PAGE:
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July 27, 1928 - Image 1

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Publication:
Michigan Daily, 1928-07-27

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WEATHER
Fair and Cooler.

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Iaittj

MEMBER
ASSOCIATED
PRESS

{]l . rni. o

A

VUL. IX, No. 29.

ANN ARBOR, MICHIGAN, l"RIDAY, JULY 27, 1928

t r

PRICE FIVE CENTS

LATIN TEACHERS SEEK
VARIETY IN COURSES
TO PLEASE STUDENT
PROFESSOR W. L. CARR TALKS
ON MODERN PROGRAM
IN LATIN
ROUTINE BEING REPLACED
Program Attempts To Build Student's
Attitude By Interesting
Reading M~atera
"Variety and interestingness are
the things for which the new pro-
gram of Latin teaching in striving,"
averred Prof. W. L. Carr of the sum-
mer session faculty of the School of
Education in a lecture yesterday
afternoon at the University high
school. "The steady routine and
drill of the Latin courses of the past
is being replaced by more interest-
ing and more comprehensive courses,
and an attempt is being made to
please as well as to teach the stu-
dents."
Professor Carr began his discussion
by sketching something of the his-
tory both of the Latin language and
its teaching. "In the past the first
year's study consisted of little else
but grammar," he said. "All the
composition, vocabulary, and gram-
mar that could be crowded in was
included, and it was necessary for
the student to spend a great deal
more time on his Latin lessons than
he did on any of the others. The
natural consequence of this was that
the boys and girls began to avoid the
course, and to take isubjects that did
not require so much of their time."
New Program Outlined-
"The new program for teaching the
language tends to lay less emphasis
on the grammar and drill-work, and
to pay attention more to a building
up of the student's attitude," the
speaker explained. "For example, in
the first year of study a great deal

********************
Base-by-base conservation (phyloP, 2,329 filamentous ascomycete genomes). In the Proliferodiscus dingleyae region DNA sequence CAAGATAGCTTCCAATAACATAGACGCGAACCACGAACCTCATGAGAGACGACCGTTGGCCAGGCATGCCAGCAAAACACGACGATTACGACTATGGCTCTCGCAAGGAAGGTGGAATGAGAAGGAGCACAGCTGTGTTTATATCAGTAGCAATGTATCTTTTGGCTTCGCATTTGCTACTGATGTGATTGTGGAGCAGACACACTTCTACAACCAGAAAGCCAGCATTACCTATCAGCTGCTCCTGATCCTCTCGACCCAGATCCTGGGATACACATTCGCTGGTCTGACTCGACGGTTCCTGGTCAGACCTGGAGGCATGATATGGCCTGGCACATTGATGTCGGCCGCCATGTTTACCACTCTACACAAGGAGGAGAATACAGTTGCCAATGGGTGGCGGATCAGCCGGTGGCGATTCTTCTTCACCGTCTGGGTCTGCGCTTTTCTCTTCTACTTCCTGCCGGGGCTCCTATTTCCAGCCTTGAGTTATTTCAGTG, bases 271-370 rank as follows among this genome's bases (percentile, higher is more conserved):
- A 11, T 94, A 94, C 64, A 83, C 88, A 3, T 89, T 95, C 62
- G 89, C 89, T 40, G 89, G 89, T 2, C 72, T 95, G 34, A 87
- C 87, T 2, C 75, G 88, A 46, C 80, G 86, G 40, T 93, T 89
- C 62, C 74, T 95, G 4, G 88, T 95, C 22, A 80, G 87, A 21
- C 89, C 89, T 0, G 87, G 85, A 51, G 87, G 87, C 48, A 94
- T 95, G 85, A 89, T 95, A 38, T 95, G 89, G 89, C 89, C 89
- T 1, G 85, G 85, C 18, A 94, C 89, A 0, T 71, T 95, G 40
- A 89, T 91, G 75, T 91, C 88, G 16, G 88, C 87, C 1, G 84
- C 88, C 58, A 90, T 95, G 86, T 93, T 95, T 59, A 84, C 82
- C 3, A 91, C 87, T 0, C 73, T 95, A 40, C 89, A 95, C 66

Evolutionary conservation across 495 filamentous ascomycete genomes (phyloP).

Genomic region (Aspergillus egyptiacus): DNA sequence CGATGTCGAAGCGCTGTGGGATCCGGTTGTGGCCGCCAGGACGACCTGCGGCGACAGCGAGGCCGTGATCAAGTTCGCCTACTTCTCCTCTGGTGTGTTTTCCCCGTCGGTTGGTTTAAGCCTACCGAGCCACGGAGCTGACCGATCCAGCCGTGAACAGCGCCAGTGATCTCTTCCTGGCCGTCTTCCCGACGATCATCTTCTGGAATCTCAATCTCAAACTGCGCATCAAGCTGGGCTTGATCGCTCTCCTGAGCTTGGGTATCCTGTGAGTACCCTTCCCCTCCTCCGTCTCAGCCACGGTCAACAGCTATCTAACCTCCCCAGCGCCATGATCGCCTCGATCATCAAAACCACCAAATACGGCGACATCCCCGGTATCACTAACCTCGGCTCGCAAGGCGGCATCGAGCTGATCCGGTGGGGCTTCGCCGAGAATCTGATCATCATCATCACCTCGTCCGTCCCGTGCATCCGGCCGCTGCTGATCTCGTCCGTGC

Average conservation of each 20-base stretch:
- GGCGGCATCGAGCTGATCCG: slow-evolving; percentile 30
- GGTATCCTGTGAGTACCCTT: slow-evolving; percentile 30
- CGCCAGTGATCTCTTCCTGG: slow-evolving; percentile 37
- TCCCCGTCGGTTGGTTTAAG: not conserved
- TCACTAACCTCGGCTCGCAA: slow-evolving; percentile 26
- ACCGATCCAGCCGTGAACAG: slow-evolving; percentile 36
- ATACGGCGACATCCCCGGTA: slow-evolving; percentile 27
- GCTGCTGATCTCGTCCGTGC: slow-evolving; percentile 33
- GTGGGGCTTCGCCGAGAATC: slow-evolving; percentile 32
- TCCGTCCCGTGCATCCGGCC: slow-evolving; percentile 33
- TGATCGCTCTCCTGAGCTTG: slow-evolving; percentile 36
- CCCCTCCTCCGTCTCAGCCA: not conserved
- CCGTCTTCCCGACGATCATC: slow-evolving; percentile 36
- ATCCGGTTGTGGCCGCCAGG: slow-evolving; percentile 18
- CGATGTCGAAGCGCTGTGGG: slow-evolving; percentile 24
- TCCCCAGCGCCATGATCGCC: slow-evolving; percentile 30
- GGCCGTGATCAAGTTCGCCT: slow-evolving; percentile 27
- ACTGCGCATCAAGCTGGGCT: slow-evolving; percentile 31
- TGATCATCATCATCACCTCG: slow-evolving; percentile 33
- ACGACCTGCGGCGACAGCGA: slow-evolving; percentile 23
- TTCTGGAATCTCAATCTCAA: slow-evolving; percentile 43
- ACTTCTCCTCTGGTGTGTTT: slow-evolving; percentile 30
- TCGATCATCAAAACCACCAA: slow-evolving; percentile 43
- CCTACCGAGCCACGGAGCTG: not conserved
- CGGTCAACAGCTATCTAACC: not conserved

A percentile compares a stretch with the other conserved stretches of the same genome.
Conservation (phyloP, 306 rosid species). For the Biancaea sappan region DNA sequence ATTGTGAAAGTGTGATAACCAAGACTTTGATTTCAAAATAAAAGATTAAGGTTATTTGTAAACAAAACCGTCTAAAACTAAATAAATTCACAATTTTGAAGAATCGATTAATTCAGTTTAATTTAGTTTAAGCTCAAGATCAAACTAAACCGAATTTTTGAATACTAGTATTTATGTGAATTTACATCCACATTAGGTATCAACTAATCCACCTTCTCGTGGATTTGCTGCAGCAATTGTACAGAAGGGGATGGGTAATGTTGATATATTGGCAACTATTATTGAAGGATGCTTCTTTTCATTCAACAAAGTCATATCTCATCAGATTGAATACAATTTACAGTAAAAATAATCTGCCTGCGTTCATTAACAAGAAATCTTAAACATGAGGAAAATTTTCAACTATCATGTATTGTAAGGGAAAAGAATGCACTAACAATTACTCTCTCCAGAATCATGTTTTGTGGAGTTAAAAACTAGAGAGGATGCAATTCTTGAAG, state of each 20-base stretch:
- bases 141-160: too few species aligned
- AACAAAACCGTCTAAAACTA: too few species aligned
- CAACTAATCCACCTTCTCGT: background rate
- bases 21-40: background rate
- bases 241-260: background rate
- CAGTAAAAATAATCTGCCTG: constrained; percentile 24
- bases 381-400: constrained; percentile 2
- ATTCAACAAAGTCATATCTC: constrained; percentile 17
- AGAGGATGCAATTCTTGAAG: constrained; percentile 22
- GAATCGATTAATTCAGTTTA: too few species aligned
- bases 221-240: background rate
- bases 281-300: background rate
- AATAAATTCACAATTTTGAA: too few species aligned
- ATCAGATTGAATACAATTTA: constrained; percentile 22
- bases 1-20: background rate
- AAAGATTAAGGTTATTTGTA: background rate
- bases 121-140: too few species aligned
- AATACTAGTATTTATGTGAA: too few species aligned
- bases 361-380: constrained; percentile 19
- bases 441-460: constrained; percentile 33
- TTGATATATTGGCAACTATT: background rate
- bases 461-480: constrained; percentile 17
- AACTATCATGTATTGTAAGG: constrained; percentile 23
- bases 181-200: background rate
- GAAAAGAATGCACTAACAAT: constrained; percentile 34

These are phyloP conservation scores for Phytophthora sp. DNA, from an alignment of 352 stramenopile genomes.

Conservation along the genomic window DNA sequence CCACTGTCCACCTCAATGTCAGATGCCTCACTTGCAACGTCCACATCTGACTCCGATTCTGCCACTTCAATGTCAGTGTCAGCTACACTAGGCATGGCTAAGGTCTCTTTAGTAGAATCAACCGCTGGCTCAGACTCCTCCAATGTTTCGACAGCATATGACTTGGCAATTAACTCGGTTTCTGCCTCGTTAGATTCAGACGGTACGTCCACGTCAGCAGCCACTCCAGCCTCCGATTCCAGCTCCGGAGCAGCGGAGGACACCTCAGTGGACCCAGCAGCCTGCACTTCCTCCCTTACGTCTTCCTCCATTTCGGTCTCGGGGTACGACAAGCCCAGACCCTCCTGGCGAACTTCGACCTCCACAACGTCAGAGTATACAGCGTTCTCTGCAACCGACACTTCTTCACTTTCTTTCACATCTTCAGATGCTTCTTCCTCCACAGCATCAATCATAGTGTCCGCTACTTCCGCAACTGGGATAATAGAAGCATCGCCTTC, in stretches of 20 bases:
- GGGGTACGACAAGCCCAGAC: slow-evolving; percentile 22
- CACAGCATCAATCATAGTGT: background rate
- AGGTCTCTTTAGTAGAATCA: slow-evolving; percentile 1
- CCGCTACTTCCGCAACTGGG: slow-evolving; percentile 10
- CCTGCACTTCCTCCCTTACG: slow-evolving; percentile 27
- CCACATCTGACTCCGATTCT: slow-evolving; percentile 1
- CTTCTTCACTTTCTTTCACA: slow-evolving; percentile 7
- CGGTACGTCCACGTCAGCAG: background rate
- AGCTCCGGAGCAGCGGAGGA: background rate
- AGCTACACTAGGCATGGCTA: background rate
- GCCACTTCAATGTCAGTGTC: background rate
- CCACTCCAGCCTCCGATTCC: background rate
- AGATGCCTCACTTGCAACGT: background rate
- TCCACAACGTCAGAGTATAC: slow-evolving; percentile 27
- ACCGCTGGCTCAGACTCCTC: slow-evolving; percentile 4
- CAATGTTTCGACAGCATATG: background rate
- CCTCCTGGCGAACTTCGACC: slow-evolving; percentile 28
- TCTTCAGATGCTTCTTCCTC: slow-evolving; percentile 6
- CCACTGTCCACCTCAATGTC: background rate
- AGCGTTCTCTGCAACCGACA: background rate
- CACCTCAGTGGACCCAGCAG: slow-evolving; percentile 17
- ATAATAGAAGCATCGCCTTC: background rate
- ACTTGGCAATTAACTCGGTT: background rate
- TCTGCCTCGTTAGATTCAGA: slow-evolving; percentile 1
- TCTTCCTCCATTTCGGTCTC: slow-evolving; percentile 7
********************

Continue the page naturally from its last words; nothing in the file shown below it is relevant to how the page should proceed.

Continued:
of reading and history study is in-
terposed between periods of regular
grammar drill. This reading is not
of the so called classical type, such
as Caesar or Cicero, but is material
written expressly for these courses.
It dals with the history of the Ro-
mans, and with their life, and cus-
toms, and manner of thought. It
has much more of interest in it than
is found in Cicero's dissertations on
the Catiline conspiracy, or even
Caesar's Gallic wars."
Schedul, To Vary
"In conjunction with this reading,
the teacher, working ,under the new
program, brings into the daily study
facts of history and economics and
English, and points out to the stu-
dent the many ways in which Latin
is helpful and useful in present day
life," he went on. "Those in the
course are made to feel that the Ro-
mans were real people, very much
like themselves, and are told of the
many valuable heritages that we have
received from them. Naturally they
fin more of interesttin their work,
and are encouraged to continue it.
In outlining the new program,
Professor Carr sketched the courses
as they would be in all four years of
high school. The first three seme-
sters would be taken up with the
reading and grammar mentioned be-
fore. The second and third years

would carry the work on with more
advanced grammar and more diffi-
cult reading. "It is probable that the
study of Caesar will occupy this pe-
riod for some time yet," the lecturer
stated. "However, material written
especially for this stage of the work